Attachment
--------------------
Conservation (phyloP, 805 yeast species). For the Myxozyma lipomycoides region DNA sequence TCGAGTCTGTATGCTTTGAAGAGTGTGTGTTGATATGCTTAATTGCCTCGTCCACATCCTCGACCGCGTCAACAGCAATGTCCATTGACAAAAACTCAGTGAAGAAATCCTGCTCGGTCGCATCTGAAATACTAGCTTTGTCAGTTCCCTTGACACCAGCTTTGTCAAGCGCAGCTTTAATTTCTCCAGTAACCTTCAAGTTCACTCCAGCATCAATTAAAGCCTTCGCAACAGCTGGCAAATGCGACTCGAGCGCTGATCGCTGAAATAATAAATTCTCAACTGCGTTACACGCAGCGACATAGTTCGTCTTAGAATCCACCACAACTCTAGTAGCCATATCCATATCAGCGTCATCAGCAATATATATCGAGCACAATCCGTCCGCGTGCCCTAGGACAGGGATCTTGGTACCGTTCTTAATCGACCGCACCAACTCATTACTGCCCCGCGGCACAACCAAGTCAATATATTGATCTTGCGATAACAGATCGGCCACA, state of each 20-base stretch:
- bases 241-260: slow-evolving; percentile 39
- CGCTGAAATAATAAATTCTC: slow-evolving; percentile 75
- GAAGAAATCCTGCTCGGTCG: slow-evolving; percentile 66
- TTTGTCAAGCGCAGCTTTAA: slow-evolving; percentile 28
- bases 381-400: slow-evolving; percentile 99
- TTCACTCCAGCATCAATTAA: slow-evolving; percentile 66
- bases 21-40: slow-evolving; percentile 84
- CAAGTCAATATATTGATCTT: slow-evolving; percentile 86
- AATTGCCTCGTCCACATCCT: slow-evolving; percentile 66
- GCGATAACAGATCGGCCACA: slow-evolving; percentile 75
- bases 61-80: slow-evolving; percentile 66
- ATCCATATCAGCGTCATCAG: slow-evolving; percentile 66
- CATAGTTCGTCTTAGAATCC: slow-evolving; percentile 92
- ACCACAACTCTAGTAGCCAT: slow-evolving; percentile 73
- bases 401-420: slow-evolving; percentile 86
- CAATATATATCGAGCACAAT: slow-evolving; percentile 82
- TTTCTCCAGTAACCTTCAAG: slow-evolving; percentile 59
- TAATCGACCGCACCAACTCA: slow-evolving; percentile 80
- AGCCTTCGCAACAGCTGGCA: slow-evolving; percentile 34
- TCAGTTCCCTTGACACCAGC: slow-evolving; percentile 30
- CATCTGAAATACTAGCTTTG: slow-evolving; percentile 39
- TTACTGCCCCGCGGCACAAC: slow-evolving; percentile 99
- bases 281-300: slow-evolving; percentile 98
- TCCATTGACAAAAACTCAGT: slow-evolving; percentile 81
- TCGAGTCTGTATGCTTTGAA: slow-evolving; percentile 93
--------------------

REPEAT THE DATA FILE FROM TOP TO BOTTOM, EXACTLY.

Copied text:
Conservation (phyloP, 805 yeast species). For the Myxozyma lipomycoides region DNA sequence TCGAGTCTGTATGCTTTGAAGAGTGTGTGTTGATATGCTTAATTGCCTCGTCCACATCCTCGACCGCGTCAACAGCAATGTCCATTGACAAAAACTCAGTGAAGAAATCCTGCTCGGTCGCATCTGAAATACTAGCTTTGTCAGTTCCCTTGACACCAGCTTTGTCAAGCGCAGCTTTAATTTCTCCAGTAACCTTCAAGTTCACTCCAGCATCAATTAAAGCCTTCGCAACAGCTGGCAAATGCGACTCGAGCGCTGATCGCTGAAATAATAAATTCTCAACTGCGTTACACGCAGCGACATAGTTCGTCTTAGAATCCACCACAACTCTAGTAGCCATATCCATATCAGCGTCATCAGCAATATATATCGAGCACAATCCGTCCGCGTGCCCTAGGACAGGGATCTTGGTACCGTTCTTAATCGACCGCACCAACTCATTACTGCCCCGCGGCACAACCAAGTCAATATATTGATCTTGCGATAACAGATCGGCCACA, state of each 20-base stretch:
- bases 241-260: slow-evolving; percentile 39
- CGCTGAAATAATAAATTCTC: slow-evolving; percentile 75
- GAAGAAATCCTGCTCGGTCG: slow-evolving; percentile 66
- TTTGTCAAGCGCAGCTTTAA: slow-evolving; percentile 28
- bases 381-400: slow-evolving; percentile 99
- TTCACTCCAGCATCAATTAA: slow-evolving; percentile 66
- bases 21-40: slow-evolving; percentile 84
- CAAGTCAATATATTGATCTT: slow-evolving; percentile 86
- AATTGCCTCGTCCACATCCT: slow-evolving; percentile 66
- GCGATAACAGATCGGCCACA: slow-evolving; percentile 75
- bases 61-80: slow-evolving; percentile 66
- ATCCATATCAGCGTCATCAG: slow-evolving; percentile 66
- CATAGTTCGTCTTAGAATCC: slow-evolving; percentile 92
- ACCACAACTCTAGTAGCCAT: slow-evolving; percentile 73
- bases 401-420: slow-evolving; percentile 86
- CAATATATATCGAGCACAAT: slow-evolving; percentile 82
- TTTCTCCAGTAACCTTCAAG: slow-evolving; percentile 59
- TAATCGACCGCACCAACTCA: slow-evolving; percentile 80
- AGCCTTCGCAACAGCTGGCA: slow-evolving; percentile 34
- TCAGTTCCCTTGACACCAGC: slow-evolving; percentile 30
- CATCTGAAATACTAGCTTTG: slow-evolving; percentile 39
- TTACTGCCCCGCGGCACAAC: slow-evolving; percentile 99
- bases 281-300: slow-evolving; percentile 98
- TCCATTGACAAAAACTCAGT: slow-evolving; percentile 81
- TCGAGTCTGTATGCTTTGAA: slow-evolving; percentile 93